High Tide at Parkgate


The road passing along the promenade at Parkgate is separated from the marsh of the Dee estuary by a low stone wall and a narrow pavement. The pubs and shops on the the landward side narrow the road in several places to a single carriageway, so driving along the front requires patience.

There are usually plenty of people taking a walk along the pavement. For many of them, obviously visitors, this seems to count as a visit to the seaside, and they eat icecream, photograph each other, and gaze seawards. The sea can usually be made out in the distance, but there is no beach, only a marsh, criss-crossed by muddy channels and containing a few pools of water.

The marsh, with Parkgate in the distance

At most high tides, the sea comes nowhere near Parkgate, but on a few occasions in the year, particularly if there is a strong wind from the southwest, the tide comes in over the marsh right up to the seawall.

High tide at Parkgate

This brings many ducks and waders closer than usual, but to the marsh residents who are do not float so easily, the high tide is a disaster. Voles, mice and shrews are driven out of their homes and have to flee the advancing waters.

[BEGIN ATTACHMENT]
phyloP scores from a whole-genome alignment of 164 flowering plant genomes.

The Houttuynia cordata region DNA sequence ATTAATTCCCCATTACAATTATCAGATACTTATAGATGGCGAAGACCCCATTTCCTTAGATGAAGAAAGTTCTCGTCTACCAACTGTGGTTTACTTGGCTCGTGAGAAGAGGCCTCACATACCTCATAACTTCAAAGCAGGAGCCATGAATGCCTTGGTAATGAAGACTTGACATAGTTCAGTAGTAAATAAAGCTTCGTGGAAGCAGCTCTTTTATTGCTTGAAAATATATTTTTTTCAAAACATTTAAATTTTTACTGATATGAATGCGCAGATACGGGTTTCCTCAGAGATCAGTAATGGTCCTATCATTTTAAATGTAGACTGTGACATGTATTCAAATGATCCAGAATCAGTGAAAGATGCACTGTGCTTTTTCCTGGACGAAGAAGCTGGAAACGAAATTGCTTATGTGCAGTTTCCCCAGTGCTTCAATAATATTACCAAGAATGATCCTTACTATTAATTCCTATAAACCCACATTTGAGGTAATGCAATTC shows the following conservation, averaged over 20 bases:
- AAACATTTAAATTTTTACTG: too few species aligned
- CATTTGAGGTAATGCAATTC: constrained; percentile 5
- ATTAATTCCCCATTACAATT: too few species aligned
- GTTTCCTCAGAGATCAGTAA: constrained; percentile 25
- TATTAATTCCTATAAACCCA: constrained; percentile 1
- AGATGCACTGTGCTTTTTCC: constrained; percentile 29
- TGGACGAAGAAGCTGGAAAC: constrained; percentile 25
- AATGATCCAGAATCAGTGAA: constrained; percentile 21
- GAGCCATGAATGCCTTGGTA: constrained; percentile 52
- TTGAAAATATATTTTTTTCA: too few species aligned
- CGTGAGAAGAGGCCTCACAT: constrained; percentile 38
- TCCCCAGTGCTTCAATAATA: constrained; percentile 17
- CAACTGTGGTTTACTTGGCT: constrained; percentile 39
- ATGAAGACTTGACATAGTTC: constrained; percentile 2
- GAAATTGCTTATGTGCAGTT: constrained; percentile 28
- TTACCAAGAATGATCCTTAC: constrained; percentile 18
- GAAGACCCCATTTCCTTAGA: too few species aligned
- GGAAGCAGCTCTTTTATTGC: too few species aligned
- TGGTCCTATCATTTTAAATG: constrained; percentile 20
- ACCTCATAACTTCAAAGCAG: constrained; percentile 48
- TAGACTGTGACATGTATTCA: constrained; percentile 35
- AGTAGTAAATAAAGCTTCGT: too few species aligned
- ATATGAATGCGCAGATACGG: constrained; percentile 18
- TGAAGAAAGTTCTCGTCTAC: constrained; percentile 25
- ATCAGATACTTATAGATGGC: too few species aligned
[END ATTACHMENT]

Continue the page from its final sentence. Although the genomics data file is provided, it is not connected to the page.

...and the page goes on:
Water vole running for the seawall

Mysteriously, predators know all about these high tides, and the resulting prey on the move. Herons, gulls, hawks and owls patrol the marsh, looking for easy pickings, and these occasions are therefore anticipated by birdwatchers, who turn up at Parkgate in droves to see the spectacle.

Last Friday, I sat on the seawall at high tide, impressed by the number of insects and spiders around, driven out of the marsh, and photographing some of the action.

Heron with watervole, pursued by blackheaded gulls

Most of the small mammals that made it to the seawall moved so fast and found a cranny to hide in so quickly that it was difficult to get a good photograph. But then a mouse scampered across the surface of the water in front of me, which was covered by a floating layer of dry grass and reed stems. Two yards from me, it stopped under a dead frond protruding an inch or two above the water and stayed there, balanced upon the floating vegetation, perfectly hidden from people and predators.

Mouse in hiding

Passersby, wondering what I was photographing, could not see anything there. Blowing up this photo, not only can you see the mouse, but also a few of the millions of insects trying to survive the high tide.


Mouse and beetle

I left as the tide began to recede, leaving the mouse and the insects to return to the marsh, survivors of what must have been a terrifying experience.

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All text and graphics © Pat Bennett 1996-2005

Stock photography by Pat Bennett at Alamy
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